A sociological medico-legal investigation on surrogacy in Ekiti State Teaching Hospital, Ekiti State and Oyedele & Co, Abuja.
Alabi, Oluwatobi Joseph.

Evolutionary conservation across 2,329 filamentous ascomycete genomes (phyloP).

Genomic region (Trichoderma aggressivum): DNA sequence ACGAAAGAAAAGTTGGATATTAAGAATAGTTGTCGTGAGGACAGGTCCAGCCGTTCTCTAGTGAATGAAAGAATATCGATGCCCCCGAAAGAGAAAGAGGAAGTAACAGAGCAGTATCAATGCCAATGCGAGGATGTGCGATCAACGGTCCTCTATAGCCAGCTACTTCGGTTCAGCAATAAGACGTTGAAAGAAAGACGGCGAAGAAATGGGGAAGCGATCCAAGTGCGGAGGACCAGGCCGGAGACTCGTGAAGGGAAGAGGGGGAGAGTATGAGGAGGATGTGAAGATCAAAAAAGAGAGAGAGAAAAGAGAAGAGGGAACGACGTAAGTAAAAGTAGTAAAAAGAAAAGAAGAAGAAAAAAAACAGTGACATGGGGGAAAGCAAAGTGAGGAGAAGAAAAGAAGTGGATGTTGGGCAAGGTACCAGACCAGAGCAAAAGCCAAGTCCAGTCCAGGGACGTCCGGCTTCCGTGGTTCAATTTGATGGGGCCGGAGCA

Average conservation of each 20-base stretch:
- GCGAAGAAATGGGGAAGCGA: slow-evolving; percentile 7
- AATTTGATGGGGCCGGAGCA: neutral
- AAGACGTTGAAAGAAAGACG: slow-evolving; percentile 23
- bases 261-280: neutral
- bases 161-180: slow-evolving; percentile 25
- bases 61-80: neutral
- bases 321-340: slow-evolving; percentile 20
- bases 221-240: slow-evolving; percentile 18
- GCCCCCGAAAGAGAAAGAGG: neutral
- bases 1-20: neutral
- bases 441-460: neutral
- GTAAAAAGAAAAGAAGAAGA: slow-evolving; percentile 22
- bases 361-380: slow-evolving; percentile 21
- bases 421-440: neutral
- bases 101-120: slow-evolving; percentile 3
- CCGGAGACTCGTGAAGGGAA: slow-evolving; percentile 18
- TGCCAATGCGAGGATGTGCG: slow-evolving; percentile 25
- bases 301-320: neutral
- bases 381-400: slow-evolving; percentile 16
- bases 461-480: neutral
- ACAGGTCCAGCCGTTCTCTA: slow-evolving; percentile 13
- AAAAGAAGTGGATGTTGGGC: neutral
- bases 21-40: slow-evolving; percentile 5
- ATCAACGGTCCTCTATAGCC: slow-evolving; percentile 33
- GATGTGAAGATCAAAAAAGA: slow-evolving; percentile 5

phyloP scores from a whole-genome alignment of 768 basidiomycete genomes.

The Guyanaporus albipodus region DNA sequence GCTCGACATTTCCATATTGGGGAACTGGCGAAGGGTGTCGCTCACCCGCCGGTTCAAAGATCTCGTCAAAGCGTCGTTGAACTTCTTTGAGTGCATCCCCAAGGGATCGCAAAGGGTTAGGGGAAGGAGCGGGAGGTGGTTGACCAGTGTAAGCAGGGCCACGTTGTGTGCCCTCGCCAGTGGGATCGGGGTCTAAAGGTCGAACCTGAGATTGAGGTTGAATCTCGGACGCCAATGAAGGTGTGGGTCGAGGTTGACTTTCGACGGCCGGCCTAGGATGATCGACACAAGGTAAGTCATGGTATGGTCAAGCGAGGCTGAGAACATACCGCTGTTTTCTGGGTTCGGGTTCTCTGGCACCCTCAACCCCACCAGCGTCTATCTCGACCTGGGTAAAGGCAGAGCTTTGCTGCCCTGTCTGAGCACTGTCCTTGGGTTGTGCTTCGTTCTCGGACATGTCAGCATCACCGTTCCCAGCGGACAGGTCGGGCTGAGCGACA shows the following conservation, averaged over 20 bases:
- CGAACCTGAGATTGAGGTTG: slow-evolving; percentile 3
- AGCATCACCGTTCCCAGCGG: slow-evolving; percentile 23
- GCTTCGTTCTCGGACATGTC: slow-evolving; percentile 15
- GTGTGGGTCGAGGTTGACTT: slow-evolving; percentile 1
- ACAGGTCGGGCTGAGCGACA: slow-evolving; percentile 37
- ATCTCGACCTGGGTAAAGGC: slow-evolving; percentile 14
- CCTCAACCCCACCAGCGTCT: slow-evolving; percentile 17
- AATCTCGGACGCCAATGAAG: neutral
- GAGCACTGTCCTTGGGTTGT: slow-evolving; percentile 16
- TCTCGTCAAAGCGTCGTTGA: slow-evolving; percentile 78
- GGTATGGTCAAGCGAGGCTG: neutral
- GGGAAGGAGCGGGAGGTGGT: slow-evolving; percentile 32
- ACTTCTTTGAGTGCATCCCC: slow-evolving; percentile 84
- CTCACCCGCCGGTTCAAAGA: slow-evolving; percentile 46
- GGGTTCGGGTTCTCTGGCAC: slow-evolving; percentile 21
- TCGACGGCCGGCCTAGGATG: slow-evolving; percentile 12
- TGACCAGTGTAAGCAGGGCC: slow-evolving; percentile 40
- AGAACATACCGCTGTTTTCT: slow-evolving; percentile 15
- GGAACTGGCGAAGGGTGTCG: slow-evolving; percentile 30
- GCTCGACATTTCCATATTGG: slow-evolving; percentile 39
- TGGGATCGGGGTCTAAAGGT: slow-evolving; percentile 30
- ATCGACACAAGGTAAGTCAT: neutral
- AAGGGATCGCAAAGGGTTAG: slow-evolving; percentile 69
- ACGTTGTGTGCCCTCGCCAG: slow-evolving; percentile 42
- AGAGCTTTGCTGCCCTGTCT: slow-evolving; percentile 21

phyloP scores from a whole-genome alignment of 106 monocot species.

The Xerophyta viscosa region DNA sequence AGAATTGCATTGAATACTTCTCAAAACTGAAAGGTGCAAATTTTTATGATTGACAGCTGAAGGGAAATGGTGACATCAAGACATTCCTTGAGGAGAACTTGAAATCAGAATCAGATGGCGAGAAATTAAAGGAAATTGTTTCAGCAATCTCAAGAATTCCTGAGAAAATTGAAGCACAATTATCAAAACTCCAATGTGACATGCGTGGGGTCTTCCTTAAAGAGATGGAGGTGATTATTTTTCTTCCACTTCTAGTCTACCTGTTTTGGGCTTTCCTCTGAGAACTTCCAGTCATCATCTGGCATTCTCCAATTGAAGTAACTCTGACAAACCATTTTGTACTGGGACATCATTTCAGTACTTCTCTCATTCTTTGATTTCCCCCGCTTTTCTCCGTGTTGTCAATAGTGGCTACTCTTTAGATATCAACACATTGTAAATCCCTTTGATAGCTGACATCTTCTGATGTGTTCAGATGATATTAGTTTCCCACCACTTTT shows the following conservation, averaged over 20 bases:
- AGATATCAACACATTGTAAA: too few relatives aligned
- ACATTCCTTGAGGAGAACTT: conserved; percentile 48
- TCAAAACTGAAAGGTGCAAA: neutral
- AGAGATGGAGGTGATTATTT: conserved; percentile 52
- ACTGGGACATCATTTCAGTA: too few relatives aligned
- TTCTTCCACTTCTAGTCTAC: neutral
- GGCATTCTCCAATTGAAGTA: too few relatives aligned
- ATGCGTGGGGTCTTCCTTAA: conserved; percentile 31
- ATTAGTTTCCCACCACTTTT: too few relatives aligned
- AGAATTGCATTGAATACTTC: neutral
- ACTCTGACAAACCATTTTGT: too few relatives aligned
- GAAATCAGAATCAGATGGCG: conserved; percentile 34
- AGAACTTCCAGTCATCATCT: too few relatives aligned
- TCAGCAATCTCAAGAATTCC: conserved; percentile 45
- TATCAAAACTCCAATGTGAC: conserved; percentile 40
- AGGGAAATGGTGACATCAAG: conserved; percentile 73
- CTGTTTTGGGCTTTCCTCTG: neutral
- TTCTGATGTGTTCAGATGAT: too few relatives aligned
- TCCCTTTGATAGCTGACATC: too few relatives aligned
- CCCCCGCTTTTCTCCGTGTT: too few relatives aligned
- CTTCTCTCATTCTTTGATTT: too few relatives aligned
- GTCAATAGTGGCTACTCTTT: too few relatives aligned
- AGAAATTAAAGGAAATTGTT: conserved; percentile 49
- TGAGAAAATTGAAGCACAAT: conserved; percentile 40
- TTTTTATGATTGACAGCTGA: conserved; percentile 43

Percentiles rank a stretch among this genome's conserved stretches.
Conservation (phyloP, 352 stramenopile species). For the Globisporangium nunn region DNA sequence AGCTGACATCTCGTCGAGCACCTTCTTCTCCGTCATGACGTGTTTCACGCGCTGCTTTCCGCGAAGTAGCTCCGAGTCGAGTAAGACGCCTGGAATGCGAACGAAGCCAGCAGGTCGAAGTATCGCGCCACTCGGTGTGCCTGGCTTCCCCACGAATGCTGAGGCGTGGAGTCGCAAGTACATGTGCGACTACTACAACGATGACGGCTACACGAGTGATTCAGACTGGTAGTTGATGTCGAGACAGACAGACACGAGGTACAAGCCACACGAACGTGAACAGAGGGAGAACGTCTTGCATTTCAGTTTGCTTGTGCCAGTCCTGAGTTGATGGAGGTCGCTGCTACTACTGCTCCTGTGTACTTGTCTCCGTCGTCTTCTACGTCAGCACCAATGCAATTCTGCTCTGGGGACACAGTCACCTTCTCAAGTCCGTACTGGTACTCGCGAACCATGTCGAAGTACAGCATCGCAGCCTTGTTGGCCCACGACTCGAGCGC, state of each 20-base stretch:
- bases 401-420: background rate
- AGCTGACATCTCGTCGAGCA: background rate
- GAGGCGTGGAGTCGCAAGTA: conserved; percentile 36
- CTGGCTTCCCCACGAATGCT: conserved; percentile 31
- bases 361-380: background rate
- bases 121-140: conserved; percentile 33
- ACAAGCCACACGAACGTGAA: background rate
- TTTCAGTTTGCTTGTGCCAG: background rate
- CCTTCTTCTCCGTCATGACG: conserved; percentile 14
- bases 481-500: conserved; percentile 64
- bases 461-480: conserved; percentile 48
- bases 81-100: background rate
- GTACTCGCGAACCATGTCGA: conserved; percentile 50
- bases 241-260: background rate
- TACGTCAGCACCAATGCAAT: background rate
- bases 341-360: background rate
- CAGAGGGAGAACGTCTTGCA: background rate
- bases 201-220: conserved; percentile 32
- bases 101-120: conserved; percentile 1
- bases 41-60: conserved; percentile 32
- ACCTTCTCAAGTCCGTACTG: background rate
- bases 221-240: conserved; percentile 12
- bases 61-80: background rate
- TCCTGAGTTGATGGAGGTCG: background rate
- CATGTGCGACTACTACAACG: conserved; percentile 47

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Up until recently adoption is basically the only alternative to infertility, however with the advancement in medical technology, it is now possible to procreate through various channels in assisted reproductive technologies. It is noted that the development of surrogacy as an assisted reproductive technique has brought to fore contentious issues about the definition of motherhood, parenthood and the sacredness and cultural sanctity of the family system most especially in an African context. Suffix to say that surrogate arrangement flickers ethical, medical, psychological and socio-cultural concerns that needs to be examined, understood and addressed. This research is a sociological medico-legal investigation of surrogacy in Nigeria that investigates the medical, legal and cultural trepidations eminent in the practice and growth of surrogacy as an assisted reproductive technique through an explorative qualitative lens. The research sample are spread across three categories within the society which are: gynecologist, traditional birth attendant and legal professionals. The research interviewed 20 participants across these categories. The findings of the study revealed that, the growth of surrogacy within the Nigerian context has been hampered by socio-cultural, religious and traditional sentiments that has hitherto manifested itself in gender stereotypes, social stigmatization and prejudice towards fertility as well as the conceptualization of womanhood and family system. It is evident from the findings that the absence of legislation about surrogacy in Nigeria has given way to several vices such as baby farming and the commodification of women and children. The research discusses the medical concerns prioritizing the essence of surrogate practice; brings to fore the socio-cultural and religious narratives surrounding the practice; and, emphasizes the need for appropriate legislations to avoid exploitation, commodification of women and children and address the controversies around fertility treatment in Nigeria.